The energy demands of the world are growing and changing. A rising population means that the pressure on natural resources is unlikely to abate, while concerns for the health of the environment mean cleaner forms of energy are likely to become increasingly popular in the long run.
While natural gas is a relatively clean fossil fuel and could therefore provide Shell(LSE: RDSB) with growth potential, could a cleaner energy company prove to be a superior investment in future years?
A changing landscape
While the election of Donald Trump as US president may have caused spending and focus on climate change to reduce, it is likely to remain a constant theme in political and economic spheres in future years. This is partly because of population growth, with the world's population forecast to rise by around 34% between now and 2050. This is likely to cause even greater levels of carbon emissions in future years unless the types of energy used change significantly.
Shell is therefore relatively well-placed to benefit. It has invested heavily in natural gas production, particularly with its acquisition of BG. This could help to improve Shell's sustainability since gas is a much cleaner-burning fuel than other fossil fuels such as oil and coal. And since the company has a highly diversified asset base and sound finances, its overall investment potential remains sound.
An even better option?
However, the reality is that clean energy could be an ever stronger growth sector than natural gas. Reporting on Tuesday was manufacturer of integrated hydrogen energy solutions, ITM Power(LSE: ITM). It announced an increase in projects under contract of £5.66m in the last 11 weeks, which takes its total to £22.6m. This has been aided by progress made on cost reductions of ITM Power's technology. Further sales could lie ahead, with various exhibitions and showcases planned over the coming months.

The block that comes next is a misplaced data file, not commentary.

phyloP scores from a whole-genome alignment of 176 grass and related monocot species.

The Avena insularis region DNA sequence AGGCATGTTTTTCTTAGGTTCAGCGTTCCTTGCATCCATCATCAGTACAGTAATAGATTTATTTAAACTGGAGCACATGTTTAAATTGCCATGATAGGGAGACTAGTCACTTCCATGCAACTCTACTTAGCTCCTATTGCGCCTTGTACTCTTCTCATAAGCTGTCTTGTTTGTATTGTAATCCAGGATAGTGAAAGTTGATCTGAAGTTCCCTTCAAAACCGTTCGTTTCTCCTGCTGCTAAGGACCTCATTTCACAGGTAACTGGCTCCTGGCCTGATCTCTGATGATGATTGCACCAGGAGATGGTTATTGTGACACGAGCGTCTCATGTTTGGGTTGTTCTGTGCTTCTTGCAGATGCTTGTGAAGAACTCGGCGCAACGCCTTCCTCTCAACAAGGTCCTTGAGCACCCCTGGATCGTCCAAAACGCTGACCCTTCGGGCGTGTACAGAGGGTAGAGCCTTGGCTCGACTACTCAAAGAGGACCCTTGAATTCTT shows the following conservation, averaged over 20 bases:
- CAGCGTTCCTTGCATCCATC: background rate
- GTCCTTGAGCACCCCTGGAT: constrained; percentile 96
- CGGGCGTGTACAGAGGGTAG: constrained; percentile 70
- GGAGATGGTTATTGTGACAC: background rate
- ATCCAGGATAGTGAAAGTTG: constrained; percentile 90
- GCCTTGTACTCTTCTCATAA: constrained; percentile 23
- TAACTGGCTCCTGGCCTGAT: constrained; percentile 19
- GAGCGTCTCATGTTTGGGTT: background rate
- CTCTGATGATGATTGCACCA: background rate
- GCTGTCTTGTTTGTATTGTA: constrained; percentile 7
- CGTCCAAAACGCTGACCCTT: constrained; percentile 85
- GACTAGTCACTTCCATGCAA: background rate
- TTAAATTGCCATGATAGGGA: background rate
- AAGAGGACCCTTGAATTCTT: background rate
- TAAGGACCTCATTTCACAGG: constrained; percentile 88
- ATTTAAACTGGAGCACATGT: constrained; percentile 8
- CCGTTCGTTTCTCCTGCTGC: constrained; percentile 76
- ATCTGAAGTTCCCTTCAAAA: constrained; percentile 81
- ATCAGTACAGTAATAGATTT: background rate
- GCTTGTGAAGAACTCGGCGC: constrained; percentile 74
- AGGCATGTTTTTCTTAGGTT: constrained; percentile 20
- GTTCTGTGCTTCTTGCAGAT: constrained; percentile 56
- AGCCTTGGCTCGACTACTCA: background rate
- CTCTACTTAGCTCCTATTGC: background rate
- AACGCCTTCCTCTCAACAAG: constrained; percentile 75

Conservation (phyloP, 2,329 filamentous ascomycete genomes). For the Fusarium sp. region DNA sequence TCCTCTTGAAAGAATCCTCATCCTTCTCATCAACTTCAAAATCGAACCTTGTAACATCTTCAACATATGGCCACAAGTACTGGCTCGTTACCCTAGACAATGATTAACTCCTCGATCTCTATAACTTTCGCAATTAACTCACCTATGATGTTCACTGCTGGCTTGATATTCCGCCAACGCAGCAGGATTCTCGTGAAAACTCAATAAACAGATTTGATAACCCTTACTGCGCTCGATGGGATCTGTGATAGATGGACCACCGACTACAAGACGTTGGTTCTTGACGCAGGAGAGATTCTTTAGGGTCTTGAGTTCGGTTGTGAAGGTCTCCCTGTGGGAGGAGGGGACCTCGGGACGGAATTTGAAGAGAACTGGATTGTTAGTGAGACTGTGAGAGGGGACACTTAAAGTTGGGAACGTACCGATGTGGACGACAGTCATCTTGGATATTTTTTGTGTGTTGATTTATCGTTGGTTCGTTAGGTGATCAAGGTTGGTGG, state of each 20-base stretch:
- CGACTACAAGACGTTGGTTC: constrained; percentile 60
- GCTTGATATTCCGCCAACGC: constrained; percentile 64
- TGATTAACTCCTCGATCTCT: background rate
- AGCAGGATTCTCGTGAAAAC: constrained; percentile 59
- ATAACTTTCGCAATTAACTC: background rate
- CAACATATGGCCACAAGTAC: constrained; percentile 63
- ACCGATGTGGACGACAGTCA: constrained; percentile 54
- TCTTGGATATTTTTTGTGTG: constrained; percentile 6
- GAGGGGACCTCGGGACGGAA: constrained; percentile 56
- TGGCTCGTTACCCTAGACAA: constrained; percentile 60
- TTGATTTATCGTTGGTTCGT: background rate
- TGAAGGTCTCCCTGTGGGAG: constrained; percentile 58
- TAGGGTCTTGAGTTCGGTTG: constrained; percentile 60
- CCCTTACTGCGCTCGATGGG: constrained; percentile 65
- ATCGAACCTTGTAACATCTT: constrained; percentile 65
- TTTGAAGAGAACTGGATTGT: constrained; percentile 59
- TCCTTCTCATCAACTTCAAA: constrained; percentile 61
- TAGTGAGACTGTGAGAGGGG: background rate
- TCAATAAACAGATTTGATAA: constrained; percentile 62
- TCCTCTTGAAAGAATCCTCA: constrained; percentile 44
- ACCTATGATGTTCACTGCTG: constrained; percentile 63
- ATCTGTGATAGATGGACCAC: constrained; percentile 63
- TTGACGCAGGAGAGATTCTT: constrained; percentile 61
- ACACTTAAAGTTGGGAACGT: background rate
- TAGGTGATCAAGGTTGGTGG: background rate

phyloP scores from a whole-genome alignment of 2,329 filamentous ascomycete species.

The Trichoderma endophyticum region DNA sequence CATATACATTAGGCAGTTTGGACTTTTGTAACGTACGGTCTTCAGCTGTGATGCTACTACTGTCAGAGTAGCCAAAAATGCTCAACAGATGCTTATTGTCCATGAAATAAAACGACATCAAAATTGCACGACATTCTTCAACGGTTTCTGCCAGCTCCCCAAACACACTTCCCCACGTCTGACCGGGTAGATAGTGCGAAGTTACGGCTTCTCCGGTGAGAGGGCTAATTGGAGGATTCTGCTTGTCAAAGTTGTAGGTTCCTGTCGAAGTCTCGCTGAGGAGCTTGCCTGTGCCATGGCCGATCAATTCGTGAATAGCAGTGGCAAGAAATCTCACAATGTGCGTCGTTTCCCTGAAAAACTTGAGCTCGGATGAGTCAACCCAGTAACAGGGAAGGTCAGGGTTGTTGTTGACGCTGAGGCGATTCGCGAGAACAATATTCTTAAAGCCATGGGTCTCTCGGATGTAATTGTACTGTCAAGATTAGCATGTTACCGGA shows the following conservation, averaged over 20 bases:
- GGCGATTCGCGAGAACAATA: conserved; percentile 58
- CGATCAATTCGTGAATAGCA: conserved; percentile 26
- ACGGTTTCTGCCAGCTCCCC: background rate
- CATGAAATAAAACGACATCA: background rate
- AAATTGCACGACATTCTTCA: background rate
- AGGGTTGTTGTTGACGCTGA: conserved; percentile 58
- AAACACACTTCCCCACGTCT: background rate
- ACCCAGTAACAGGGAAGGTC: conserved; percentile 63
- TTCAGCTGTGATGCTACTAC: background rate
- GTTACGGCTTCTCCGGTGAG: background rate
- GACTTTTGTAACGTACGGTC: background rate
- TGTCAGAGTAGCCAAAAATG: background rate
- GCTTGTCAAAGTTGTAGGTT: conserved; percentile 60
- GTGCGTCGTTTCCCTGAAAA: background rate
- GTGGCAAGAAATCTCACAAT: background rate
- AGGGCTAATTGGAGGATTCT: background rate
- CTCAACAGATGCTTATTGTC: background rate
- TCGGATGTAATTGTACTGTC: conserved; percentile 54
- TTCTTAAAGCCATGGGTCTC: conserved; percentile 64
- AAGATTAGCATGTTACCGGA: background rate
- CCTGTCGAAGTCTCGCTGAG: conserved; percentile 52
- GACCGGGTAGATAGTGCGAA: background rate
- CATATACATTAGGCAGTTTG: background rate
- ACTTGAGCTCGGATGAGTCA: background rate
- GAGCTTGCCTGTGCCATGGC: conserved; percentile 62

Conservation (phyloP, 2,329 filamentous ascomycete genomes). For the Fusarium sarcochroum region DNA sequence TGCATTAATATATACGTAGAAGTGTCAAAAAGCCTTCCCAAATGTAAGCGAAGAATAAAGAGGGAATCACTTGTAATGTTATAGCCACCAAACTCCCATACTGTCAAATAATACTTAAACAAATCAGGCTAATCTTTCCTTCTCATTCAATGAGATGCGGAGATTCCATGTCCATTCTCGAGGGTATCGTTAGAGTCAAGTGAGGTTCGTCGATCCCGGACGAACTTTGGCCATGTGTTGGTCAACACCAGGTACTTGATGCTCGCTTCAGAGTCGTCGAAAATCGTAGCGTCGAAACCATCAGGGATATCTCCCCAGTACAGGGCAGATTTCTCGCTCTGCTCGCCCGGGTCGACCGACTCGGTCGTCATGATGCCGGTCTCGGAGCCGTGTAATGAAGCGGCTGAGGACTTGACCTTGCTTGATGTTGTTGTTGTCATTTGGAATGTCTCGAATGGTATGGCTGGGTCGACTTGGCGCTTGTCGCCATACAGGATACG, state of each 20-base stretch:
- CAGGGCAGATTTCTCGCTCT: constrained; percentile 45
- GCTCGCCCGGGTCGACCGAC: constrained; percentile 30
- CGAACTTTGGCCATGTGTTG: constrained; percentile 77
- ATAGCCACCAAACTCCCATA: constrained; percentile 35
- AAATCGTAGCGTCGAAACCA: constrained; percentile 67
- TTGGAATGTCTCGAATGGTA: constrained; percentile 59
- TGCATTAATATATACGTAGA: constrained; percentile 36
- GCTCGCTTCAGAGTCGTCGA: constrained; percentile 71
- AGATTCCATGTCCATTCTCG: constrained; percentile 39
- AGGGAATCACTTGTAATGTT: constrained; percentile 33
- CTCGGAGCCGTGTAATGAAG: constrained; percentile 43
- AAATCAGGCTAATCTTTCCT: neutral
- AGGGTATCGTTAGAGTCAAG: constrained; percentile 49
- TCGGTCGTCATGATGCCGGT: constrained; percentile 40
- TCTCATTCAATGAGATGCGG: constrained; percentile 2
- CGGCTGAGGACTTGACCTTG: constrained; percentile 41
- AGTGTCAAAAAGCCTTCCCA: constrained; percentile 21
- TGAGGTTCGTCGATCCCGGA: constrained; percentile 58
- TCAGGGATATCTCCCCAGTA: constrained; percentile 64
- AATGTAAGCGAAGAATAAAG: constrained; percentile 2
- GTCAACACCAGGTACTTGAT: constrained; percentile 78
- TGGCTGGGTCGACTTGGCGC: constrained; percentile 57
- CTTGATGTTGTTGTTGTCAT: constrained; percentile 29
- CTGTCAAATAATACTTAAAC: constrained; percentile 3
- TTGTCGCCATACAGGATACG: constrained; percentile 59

Clearly, hydrogen energy solutions are not yet mainstream. There is uncertainty as to whether they will ever become so - even in the long run. However, ITM seems to have a sound strategy to improve its financial performance, with investors having bid up the price of its shares by 67% in the last year. And with the UK government announcing a £23m funding competition for hydrogen refuelling stations, it could prove to be a growth area in the long run.
Clearly, ITM Power lacks the financial strength, diversity and stability of Shell. However, it also potentially has higher rewards in the long run. Therefore, it could be worth a closer look for less risk-averse investors.
Despite this, Shell may still offer the superior risk/reward ratio. It has a dividend yield of almost 7%, is expected to generate significantly higher free cash flow in the next few years and there remains high growth potential within the natural gas sector. Therefore, while ITM Power may be a worthwhile investment, Shell seems to offer the better balance between risk and reward.
Peter Stephens owns shares of Royal Dutch Shell B. The Motley Fool UK has recommended Royal Dutch Shell B. Views expressed on the companies mentioned in this article are those of the writer and therefore may differ from the official recommendations we make in our subscription services such as Share Advisor, Hidden Winners and Pro. Here at The Motley Fool we believe that considering a diverse range of insights makes us better investors.